You can sow grass seeds now and kill weeds later with a post-emergent herbicide or kill weeds now with a pre-emergent herbicide and plant the seeds later. Weed-and-feed fertilizers are specially formulated combinations of turf fertilizer and herbicides that you apply either before you plant grass seeds or on established lawns.
You apply pre-emergent herbicides before weed seeds germinate, typically in the spring. Pre-emergent herbicides do not prevent weed seeds from germinating; they suppress the development of weed roots as they germinate. They’re usually effective for two weeks to three months, depending on the formulation, and you have to water the lawn after applying for the herbicide for it to be effective. There are pre-emergent herbicides to kill both broadleaf weeds and weedy grasses. You can apply them before you sow your grass seed. If you apply a pre-emergent herbicide that kills weedy grasses, you have to delay sowing your lawn seed.
Fertilizers containing pre-emergent herbicides selectively prevent certain kinds of weeds from finishing their germination cycle. There is no point applying this type of weed-and-feed mix after weeds are growing on your lawn. You have to apply it early in the growing season before weeds appear. Make sure the pre-emergent herbicide in the fertilizer kills the kind of weeds that have plagued your lawn in the past. You might apply a starter fertilizer containing a pre-emergent herbicide before you sow your lawn seeds.
Post emergent herbicides kill weeds after they appear. Some post-emergent, systemic herbicides that you can apply directly on lawns only kill weedy grasses, while others only kill weeds with broadleaf weeds. Contact herbicide such as those including the active ingredient glyphosate kills on contact. To use one of those on a lawn without killing the grass you have to daub it on individual weeds.
Post-emergent weed-and-feed formulations kill selective weeds that are already growing in your lawn. Make sure that the herbicide in the formulation you buy kills the type of weeds that are growing in your lawn. Most weeds make their appearance in the spring, the best time to apply weed-and-feed fertilizer.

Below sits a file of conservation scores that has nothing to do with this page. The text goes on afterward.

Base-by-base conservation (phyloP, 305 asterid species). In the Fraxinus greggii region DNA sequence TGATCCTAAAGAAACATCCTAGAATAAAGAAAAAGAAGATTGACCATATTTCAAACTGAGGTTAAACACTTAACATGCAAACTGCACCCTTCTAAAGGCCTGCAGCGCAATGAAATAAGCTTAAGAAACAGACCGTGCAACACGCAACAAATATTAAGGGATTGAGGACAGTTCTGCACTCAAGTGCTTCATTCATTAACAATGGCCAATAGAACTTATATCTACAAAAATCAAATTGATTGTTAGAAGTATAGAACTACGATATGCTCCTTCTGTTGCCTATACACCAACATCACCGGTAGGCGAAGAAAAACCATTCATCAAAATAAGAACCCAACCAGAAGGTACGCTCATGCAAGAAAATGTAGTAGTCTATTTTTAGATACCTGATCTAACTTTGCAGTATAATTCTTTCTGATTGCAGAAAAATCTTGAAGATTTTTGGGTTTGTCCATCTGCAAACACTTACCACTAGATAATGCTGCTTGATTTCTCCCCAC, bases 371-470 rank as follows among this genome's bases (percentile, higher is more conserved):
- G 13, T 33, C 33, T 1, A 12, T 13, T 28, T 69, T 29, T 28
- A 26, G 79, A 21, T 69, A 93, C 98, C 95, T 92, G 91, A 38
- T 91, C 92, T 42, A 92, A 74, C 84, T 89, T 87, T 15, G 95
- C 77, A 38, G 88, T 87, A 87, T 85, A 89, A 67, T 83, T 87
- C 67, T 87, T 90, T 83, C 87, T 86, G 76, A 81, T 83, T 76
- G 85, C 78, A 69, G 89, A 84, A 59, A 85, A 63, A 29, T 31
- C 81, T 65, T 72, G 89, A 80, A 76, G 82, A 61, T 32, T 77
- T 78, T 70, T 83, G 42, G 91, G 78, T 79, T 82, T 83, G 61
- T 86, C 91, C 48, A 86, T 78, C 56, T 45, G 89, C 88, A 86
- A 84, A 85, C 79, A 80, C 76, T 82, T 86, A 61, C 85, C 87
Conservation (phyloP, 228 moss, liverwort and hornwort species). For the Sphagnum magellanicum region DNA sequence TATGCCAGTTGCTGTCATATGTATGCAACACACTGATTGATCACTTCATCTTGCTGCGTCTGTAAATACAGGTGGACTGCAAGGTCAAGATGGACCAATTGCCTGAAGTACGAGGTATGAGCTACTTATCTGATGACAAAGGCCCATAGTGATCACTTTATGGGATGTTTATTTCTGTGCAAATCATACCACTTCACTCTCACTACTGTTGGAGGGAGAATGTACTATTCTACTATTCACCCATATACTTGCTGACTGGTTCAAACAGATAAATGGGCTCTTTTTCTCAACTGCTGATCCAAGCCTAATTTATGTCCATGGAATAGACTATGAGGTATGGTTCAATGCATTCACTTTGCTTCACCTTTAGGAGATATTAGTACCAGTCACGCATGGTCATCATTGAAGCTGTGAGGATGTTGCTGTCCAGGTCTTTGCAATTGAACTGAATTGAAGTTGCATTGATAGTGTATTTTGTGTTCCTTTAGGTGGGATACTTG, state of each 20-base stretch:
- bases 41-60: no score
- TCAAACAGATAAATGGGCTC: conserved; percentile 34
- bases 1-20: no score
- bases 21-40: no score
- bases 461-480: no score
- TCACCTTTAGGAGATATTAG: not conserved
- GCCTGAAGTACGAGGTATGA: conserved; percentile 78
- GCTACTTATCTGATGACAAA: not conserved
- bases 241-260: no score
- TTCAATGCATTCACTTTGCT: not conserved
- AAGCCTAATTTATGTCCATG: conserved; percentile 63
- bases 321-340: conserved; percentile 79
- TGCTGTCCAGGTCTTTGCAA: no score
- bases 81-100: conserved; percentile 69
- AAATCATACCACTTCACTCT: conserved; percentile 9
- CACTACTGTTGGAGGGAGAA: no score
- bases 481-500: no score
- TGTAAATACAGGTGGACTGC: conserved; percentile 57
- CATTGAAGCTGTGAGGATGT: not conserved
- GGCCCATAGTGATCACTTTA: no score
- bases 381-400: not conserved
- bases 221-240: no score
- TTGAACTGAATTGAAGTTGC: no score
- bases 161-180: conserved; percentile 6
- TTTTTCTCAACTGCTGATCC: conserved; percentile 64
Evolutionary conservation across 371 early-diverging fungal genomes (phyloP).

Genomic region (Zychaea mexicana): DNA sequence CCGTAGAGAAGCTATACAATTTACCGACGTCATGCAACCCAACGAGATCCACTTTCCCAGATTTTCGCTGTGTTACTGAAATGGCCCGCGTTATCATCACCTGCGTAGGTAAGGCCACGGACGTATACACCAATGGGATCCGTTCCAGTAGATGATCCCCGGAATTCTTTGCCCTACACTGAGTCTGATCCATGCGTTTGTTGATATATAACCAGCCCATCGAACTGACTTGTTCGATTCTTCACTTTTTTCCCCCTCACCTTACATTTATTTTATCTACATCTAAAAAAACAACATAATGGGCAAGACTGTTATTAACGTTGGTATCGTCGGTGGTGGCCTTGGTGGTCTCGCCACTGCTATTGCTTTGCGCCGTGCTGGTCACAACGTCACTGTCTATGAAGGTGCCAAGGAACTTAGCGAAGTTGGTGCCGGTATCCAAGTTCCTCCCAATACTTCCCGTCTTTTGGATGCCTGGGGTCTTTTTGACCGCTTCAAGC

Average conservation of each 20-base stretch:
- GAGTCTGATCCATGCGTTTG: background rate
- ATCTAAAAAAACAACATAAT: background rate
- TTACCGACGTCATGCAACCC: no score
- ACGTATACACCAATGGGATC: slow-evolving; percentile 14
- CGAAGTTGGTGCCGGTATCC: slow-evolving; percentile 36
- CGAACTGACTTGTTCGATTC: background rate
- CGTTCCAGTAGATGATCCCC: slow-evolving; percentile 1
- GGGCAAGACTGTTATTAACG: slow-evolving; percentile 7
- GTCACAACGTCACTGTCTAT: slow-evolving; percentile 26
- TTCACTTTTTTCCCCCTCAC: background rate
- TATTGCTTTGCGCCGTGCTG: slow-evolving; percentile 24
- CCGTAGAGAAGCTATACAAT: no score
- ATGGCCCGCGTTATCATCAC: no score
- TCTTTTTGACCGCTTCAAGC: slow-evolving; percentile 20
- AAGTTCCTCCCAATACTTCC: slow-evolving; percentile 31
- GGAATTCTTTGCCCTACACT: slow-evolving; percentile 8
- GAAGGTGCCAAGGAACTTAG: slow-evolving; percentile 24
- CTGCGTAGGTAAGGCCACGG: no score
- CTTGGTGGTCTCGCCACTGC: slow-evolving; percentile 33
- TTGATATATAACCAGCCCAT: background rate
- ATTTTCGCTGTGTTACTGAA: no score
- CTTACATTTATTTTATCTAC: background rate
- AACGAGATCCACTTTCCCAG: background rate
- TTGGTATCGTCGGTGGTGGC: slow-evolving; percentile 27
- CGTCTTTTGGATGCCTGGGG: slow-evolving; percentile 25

For years, professionals lived by a simple rule when establishing a new lawn or overseeding: never apply weed control as it will limit the ability to raise a healthy stand of turf. This meant that weeds had free reign to germinate and compete with the new turf for up to a full month. Then they would need to be controlled once the turf was established.
Now there’s a new product with pre-emergent weed control that you can apply when you seed –whether bare-ground seeding or overseeding.
This product is a game changer: Healthier new turf with fewer noxious weeds to eradicate later. Invest less effort and get instantly better results.
The 35% slow release nitrogen from methylene urea insures continuous feeding throughout the early stages of the plant’s life, while the Mesotrione controls weeds for up to 6 weeks. Weeds sprout white and then die quickly without harming the new grass.
Lebanon’s ProScape® Starter Fertilizer 21-22-4 with Mesotrione is ideal for use during turf establishment (bare ground seeding, sodding, sprigging or plugging), renovation or overseeding. The mesotrione ingredient is a game changer that offers pre-emergence control of 33 listed broadleaf and grassy weeds. It even controls crabgrass!
Excessive fertilizing can result in lawn burn, which is when the nitrogen and salt levels in the soil are too high and cause yellow to brown strips or patches of dead grass. A lawn, as with any type of plant, only needs fertilizing if the soil lacks the vital nutrients to help it grow. In situations like these, fertilizing your soil is essential.
Warm-season turfgrasses grow best with average soil temperatures between 80 and 95 degrees Fahrenheit. Warm-season grasses thrive in warmer climates found in the Southeastern and Southwestern United States and include Bahia grass, Bermuda grass, carpet grass, Saint Augustine grass, and zoysia grass (Japanese lawn grass).
Before You Buy
Weed-and-feed products come in two forms: liquid and granular. Although the liquid forms are easier to apply and provide faster results, it’s more economical to use the granular form. Spray or liquid weed and feed are designed for small yards.
Choose a weed-and-feed product based on the type of grass you have. Grass species have different nutrient requirements, so not all of them are safe for every species of grass. Using the wrong product can damage your grass.
In general, grass species are divided into two categories: warm season and cool season. The seasons do not refer to the time of year, but the climate and average soil temperature range.